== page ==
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Fort Collins Garners Second, National Award for Preservation of Downtown’s Coca-Cola Sign

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City of Fort Collins Imagea21jd2lsbGlhbXNAZmNnb3YuY29t alt="image for press release Fort Collins Garners Second, National Award for Preservation of Downtown’s Coca-Cola Sign " class="pull-left img-responsive img-thumbnail" style="margin:0 20px 20px 0" /> NASHVILLE, TN—The American Association for State and Local History (AASLH) proudly announces the City of Fort Collins is the recipient of an Award of Merit for the preservation and interpretation of the Coca-Cola/Angell’s Delicatessen Sign. The AASLH Leadership in History Awards, now in its 68th year, is the most prestigious recognition for achievement in the preservation and interpretation of state and local history. The award ceremony is part of a special banquet, hosted by The History Channel, during AASLH’s annual meeting in Birmingham, Alabama, on Friday, September 20.

Painted in 1958, the Coca-Cola/Angell’s Delicatessen sign is located on the wall of the historic J. L. Hohnstein Block, 220 East Mountain Avenue, in downtown Fort Collins. The passing years caused the sign to significantly fade until it was in danger of being lost. In 2009, the City of Fort Collins, in partnership with the Downtown Development Authority, building owner Ed Stoner, and the Fort Collins Historical Society, received a State Historic Fund grant from History Colorado to conserve the faded sign. Painting conservator Deborah Uhl, Ethernet Reality, completed the work and local preservationist Carol Tunner managed the project.

This project broke new ground in paint restoration and protection. The original plan called for restoring the sign to its 1958 appearance, much as one restores a painting. Local citizens, however, preferred the faded “ghost sign” look for their historic downtown area, and the sign was conserved by reattaching the flaking historic paint and restoring the missing letters. The challenge was in finding a coating to protect the historic paint that would not cause damage to either the sign or the underlying soft brick wall. The criteria were daunting: The protective material needed to be a clear coating, must withstand exterior exposure, must not yellow, must not pick up dirt, and must not damage the underlying paint and brick. Finally, the coating would also need to be reversible, able to be easily removed later, if necessary, while leaving the historic paint intact. After exhaustive testing and research, the completed work is now recognized as the gold standard for similar restoration efforts. The project received much state and national attention, and this past February received a Stephen H. Hart Award from History Colorado.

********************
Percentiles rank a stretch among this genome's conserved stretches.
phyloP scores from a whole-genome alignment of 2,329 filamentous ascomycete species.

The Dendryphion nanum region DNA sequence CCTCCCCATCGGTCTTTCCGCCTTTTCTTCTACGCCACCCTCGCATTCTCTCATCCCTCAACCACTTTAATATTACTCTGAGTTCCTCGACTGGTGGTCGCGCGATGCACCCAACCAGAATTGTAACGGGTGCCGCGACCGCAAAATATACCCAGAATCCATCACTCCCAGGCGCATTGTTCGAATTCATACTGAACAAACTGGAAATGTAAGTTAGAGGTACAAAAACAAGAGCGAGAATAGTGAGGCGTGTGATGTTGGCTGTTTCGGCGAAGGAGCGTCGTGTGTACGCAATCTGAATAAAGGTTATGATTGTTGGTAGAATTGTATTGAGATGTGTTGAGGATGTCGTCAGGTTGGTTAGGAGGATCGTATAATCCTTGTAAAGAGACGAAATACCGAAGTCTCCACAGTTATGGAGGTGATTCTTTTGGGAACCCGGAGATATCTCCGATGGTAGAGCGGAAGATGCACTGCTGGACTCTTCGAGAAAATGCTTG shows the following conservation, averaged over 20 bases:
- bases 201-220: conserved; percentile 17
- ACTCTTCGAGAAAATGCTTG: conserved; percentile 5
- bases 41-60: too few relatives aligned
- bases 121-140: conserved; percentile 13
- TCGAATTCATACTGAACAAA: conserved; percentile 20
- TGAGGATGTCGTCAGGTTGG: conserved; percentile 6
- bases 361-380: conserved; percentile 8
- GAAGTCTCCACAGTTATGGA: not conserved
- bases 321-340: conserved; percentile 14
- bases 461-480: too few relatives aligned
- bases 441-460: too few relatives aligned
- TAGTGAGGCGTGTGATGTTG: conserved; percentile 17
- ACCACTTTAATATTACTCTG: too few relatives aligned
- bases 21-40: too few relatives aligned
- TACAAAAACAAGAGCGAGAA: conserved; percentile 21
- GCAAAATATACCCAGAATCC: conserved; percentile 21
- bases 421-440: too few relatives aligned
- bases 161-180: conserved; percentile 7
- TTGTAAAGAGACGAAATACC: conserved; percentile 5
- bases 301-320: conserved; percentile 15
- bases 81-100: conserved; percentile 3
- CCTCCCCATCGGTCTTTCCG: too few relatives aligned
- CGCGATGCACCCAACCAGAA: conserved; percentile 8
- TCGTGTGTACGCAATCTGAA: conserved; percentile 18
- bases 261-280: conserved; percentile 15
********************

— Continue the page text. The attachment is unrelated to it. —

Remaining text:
The AASLH awards program was initiated in 1945 to establish and encourage standards of excellence in the collection, preservation, and interpretation of state and local history throughout the United States. The AASLH Leadership in History Awards not only honor significant achievement in the field of state and local history, but also brings public recognition of the opportunities for small and large organizations, institutions, and programs to make contributions in this arena. For more information about the Leadership in History Awards, contact AASLH at 615-320-3203, or go to

The City of Fort Collins has also received preservation awards for the restoration of the trolley and trolley system, restoration of the old waterworks building on Overland Trail, and for the Taco Bell at the corner of College and Prospect. For more information about the City’s preservation efforts, visit